Epic poems can be divided into 2 classes: oral epic poetry and literary epic poetry. Oral epic poems are the product of preliterate societies and their oral poetic traditions. They were orally designed with specific details and sounds to capture the audience’s attention. Oral epic poems were usually written down after centuries of oral transmission. The first recorded early epic poem is the Sumerian Gilgamesh. Other well known examples of oral epic poetry include Beowulf and Homer’s Iliad and Odyssey. Literary epic poems are literary poems written in imitation of oral epic poems. Writing a literary epic poem requires considerable research and knowledge about the form and style of oral epic poetry. Some well known examples of literary epic poems include Virgil’s Aeneid and Milton’s Paradise Lost.

Haiku Poetry

The Haiku

The haiku is a form of poetry that derives from a 16th century form of Japanese poetry. It is considered a minimalist form of poetry mainly due to its brevity. The structure consists of a 17 syllable verse structured in three lines of 5-7-5 syllables.

The lines in the poem are not rhymed. The purpose of the haiku is to serve as an expression of an epiphany or insight. The poem is designed to take an ordinary moment in time and render it extraordinary.

The haiku derives from a type of Japanese court poetry called a tanka. The tanka was popular during the 9th-12th centuries and was written to explore religious and courtly themes. The structure of the tanka consisted of five lines of 5-7-5-7-7 syllables. The first part of the poem was called the hokku or starting verse . The hokku set the tone for the rest of the poem. The father of the tanka is considered to be a 16th century Japanese monk named Basho. However, it was in 1892 that Masasoka Shiki shortened the tanka up to the hokku which is where the modern haiku primarily evolved from.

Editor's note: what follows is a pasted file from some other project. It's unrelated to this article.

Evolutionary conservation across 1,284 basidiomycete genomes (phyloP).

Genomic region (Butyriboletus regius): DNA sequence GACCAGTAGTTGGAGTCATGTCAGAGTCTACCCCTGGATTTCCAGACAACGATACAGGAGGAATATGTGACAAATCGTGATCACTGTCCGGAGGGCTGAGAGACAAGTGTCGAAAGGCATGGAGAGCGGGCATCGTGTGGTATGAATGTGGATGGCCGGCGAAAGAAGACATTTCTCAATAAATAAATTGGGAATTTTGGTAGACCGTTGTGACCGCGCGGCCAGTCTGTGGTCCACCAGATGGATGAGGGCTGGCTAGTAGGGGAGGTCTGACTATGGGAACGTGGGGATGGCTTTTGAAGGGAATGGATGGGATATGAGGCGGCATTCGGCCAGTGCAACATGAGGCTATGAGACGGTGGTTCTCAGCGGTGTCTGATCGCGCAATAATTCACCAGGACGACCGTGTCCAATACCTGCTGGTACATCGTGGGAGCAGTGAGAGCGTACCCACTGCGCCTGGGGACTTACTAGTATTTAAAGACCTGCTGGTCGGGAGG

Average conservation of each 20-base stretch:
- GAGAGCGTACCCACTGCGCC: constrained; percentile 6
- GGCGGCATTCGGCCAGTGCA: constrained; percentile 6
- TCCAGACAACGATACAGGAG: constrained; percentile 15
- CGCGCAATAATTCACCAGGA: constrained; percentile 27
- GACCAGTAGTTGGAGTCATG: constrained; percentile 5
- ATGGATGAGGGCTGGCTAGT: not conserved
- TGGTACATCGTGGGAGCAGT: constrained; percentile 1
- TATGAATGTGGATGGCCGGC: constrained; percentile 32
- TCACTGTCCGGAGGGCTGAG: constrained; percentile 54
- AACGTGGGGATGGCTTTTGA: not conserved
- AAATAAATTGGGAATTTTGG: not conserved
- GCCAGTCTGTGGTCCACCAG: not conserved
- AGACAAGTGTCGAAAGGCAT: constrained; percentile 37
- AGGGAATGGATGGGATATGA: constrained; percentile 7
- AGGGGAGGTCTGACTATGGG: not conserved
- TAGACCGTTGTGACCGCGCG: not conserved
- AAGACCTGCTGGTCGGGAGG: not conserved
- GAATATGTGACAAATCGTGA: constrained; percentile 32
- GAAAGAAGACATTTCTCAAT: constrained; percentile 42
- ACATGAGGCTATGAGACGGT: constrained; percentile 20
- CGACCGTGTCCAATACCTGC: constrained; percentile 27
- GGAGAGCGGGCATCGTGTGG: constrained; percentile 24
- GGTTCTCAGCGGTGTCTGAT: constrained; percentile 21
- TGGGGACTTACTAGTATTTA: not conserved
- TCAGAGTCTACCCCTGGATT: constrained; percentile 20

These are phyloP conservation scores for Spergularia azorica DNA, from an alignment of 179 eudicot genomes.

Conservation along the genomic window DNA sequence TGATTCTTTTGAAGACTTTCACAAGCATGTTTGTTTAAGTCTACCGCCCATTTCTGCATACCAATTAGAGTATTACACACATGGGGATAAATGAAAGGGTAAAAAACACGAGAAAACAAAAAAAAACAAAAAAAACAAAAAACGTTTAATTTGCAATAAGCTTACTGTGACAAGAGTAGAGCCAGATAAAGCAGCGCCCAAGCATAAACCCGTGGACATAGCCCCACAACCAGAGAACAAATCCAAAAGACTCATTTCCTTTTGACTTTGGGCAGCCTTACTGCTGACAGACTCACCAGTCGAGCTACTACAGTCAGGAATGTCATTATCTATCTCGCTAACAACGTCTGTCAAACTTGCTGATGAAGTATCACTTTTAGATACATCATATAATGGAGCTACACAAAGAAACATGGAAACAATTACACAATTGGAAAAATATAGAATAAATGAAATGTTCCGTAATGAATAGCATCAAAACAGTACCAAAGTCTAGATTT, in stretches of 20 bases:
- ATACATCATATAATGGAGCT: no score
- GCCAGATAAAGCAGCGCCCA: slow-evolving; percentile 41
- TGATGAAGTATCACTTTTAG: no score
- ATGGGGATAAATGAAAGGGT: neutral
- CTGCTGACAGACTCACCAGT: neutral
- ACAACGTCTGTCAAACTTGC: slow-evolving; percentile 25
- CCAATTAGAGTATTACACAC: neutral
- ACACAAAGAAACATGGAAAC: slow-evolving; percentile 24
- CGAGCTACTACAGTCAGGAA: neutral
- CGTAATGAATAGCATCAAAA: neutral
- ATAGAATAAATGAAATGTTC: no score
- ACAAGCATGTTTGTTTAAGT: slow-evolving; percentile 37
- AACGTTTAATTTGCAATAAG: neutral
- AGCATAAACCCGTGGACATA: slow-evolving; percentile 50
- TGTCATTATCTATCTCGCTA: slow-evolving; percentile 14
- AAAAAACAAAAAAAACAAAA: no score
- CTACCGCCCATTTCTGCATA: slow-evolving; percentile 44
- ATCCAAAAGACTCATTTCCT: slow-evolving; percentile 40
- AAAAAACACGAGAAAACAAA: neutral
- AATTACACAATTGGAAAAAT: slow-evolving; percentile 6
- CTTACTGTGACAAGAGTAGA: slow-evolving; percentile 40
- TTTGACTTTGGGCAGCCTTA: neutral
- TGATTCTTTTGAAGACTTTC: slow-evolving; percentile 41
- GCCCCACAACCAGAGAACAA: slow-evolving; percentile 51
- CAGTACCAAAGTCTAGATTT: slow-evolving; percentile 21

There are many different opinions as to what elements comprise a haiku. Traditionally, the haiku was to have a seasonal reference called a kigo. However, most modern day haikus do not contain it. Most poetry experts agree there are two critical components to the poem. One is the turn or shift which usually occurs between the second and third lines. The turn is a shift in perspective that juxtaposes the other images in the poem. Essentially, the poem must have a juxtaposition in which two elements or lines in the poem indirectly relate to the third line.

The second critical component is an epiphany or insight. The content or subject of the poem is something a person sees in everyday life that has suddenly taken on a more important meaning. The poem is supposed to capture a moment in time. Due to its emphasis on being in the moment the haiku is frequently associated with Zen Buddhism. Both place a high value on the present moment and human interactions with nature. However, haiku poetry does not aim to serve a religious or philosophical purpose. Instead, it is spiritual in nature and strives to see beauty and meaning in the ordinary.

Sonnets

The Sonnet

A sonnet is a 14 line poem with a carefully written rhyme scheme. It is usually written in iambic pentameter, a meter of poetry with five patterns of stressed/unstressed syllables to a line. The sonnet can be divided into two sections. The first section usually presents the theme or raises an issue or doubt.